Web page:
Dangerous Calling (Book Review)

Since this book was released, several minister friends have suggested it. Now I know why.

My first Tripp book was Awe. So I expected the candor of his writing. But his candor isn’t meant to only cut; it is meant more to heal. If you are a minister who knows you need healing along with everyone else, this book should be in your cart.

No one is more influential in your life then you are, because no one talks to you more than you do.

When people are your substitute messiah (you need their respect and support in order to continue), it’s hard to be honest with them about your sins, weaknesses, and failures.

The big crisis of the church is not that we are easily dissatisfied but that we are all too easily satisfied.

Every person still living with sin inside is a very skilled self-swindler.

The greatest danger in my life exists inside of me and not outside of me.

You have to live with realistic expectations.

In the intersection between the promises of God and the details of your situation, what you do with your mind is very important.

Security is never to be found in our attempt to figure it all out.

Mediocrity is a heart problem.

You can actually be mature in your understanding of God’s sovereignty but live a life of fear, because in your immaturity you have attached your security more to your control into God’s wise rule.

You must think of yourself not only as an instrument of ministry but also as a recipient.

One of the scandals of hordes of churches is that no one is pastoring their pastor.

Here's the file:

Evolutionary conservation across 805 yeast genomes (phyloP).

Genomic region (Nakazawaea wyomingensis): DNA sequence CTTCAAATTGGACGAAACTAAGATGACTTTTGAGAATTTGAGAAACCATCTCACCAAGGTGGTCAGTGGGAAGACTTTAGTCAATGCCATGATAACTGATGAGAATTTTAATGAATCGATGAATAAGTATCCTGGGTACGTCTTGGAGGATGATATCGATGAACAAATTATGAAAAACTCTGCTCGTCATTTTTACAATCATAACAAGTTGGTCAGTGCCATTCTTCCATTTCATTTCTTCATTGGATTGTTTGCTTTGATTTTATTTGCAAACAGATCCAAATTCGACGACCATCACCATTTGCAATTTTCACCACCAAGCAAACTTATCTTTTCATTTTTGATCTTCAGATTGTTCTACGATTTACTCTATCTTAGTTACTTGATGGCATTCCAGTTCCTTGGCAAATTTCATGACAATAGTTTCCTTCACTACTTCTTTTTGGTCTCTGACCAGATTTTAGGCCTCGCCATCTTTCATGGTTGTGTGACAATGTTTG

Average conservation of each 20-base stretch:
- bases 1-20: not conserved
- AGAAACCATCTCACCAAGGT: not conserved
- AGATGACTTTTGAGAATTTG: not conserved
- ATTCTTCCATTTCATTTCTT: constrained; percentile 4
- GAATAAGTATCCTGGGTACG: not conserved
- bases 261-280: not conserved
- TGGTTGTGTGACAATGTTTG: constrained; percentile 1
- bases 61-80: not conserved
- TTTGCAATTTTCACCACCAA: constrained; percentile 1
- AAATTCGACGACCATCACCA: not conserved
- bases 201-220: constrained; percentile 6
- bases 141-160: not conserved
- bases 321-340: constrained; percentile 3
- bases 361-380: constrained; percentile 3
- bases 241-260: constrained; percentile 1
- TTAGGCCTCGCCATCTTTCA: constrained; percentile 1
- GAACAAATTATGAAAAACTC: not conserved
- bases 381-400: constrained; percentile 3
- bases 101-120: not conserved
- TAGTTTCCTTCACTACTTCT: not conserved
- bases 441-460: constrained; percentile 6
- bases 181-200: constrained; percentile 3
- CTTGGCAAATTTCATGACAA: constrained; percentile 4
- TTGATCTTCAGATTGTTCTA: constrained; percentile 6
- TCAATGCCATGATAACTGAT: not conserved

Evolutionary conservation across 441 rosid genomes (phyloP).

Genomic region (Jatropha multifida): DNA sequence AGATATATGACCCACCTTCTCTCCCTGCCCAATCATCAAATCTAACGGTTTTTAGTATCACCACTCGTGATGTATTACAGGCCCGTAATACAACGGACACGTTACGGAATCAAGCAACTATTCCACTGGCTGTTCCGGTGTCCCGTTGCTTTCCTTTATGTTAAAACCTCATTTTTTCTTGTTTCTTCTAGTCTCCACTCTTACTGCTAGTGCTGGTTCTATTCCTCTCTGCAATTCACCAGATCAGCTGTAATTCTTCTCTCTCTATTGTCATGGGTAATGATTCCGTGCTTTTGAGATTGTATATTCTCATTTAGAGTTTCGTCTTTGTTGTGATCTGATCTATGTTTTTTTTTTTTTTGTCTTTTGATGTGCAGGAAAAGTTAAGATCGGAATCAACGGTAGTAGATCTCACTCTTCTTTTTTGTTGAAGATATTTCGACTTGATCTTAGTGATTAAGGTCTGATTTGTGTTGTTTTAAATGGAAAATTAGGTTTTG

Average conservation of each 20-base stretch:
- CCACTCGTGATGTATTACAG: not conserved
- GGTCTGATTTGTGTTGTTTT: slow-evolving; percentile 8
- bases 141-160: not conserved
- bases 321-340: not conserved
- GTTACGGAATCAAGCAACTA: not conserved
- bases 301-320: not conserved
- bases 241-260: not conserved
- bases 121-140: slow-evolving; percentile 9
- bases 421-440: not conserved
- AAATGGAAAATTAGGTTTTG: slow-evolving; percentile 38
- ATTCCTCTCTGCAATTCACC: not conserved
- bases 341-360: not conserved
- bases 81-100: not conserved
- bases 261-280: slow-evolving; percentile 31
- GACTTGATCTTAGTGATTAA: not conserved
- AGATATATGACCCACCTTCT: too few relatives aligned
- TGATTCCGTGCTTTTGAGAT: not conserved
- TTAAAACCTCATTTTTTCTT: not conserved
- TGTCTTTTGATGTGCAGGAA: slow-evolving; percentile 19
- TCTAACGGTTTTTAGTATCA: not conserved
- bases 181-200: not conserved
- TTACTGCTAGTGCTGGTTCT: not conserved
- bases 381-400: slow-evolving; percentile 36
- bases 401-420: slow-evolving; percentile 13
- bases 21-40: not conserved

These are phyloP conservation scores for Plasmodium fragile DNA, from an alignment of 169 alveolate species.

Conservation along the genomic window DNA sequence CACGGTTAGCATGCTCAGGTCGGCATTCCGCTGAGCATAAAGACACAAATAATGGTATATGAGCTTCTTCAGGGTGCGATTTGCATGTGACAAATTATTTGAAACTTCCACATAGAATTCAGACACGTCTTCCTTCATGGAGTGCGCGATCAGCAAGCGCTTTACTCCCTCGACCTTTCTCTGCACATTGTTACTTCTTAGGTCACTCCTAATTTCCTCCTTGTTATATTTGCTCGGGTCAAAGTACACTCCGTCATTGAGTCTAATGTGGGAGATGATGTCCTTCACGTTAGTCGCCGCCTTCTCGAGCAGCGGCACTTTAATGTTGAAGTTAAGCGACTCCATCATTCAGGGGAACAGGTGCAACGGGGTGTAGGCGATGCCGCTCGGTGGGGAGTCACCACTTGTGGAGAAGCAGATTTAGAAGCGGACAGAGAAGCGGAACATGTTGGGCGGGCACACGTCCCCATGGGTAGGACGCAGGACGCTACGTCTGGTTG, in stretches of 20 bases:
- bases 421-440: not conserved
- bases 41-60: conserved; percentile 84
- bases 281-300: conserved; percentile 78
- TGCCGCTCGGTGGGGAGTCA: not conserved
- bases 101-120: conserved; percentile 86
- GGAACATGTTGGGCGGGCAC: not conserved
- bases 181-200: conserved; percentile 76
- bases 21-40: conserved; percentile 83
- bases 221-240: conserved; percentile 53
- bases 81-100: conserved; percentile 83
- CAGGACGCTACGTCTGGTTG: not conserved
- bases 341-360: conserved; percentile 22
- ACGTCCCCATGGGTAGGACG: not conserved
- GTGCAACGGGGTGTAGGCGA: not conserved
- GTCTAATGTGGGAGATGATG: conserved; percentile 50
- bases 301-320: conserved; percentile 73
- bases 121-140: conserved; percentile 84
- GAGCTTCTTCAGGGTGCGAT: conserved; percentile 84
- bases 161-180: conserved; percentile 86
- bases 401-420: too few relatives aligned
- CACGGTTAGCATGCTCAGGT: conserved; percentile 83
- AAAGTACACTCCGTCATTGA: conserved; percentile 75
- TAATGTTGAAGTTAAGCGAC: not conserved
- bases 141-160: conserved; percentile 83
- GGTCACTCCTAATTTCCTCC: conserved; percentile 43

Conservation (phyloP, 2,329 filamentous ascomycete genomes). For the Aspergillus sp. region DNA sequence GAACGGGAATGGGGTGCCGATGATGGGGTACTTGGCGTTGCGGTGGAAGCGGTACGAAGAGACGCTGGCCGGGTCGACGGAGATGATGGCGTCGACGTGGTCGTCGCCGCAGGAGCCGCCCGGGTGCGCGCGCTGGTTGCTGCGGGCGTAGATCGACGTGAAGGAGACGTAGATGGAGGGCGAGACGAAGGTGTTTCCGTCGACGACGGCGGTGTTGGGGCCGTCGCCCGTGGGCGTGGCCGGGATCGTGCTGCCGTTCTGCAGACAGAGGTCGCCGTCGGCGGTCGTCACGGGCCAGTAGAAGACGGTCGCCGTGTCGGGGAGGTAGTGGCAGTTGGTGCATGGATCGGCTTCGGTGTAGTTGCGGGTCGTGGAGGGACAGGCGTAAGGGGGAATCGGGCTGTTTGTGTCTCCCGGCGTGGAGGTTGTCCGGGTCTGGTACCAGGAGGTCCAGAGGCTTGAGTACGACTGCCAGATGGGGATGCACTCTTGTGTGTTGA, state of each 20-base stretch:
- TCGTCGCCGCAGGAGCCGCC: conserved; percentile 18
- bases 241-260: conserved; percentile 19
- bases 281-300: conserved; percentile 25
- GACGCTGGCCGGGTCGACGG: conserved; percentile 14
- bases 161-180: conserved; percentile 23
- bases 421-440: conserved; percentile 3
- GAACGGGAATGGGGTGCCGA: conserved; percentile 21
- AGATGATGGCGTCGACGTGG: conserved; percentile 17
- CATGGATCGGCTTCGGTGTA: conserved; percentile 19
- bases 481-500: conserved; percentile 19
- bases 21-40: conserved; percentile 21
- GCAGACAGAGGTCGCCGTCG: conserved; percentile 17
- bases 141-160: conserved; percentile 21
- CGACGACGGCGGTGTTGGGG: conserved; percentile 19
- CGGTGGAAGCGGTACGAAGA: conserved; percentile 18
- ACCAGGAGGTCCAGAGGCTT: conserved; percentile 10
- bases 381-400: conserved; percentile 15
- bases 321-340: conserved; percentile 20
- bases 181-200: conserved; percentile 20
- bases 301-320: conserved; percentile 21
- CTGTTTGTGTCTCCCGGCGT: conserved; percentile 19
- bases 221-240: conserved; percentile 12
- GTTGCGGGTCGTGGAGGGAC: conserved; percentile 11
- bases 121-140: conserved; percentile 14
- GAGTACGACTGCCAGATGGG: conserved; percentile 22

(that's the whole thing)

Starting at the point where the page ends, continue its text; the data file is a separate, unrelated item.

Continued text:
These quotes should encourage ministers to see what deep guidance, counsel, and encouragement Tripp provides you in this book. To those under ministers, you could also benefit from reading this book in order to know how to pray for them and seek to encourage them wherever and whenever it is appropriate to do so in their dangerous calling.

What Are You Telling Yourself?

2 Kings 5 tells the entertaining and interesting story of Naaman. Naaman was a commander in the Syrian army who also happened to be a leper. His wife’s handmaid, a young Israelite, encouraged him to go see Elisha, the prophet in Samaria that she believed could heal him. After gathering what he thought he needed for the trip and arriving at Elisha’s front door, he found out things were not going to play out as he thought.

Elisha sent out a messenger to tell him to go and wash in the Jordan River seven times. Naaman didn’t think this was acceptable.

Naaman lost his temper. He turned on his heel saying, “I thought he’d personally come out and meet me, call on the name of God, wave his hand over the diseased spot, and get rid of the disease. The Damascus rivers, Abana and Pharpar, are cleaner by far than any of the rivers in Israel. Why not bathe in them? I’d at least get clean.” He stomped off, mad as a hornet. (MSG)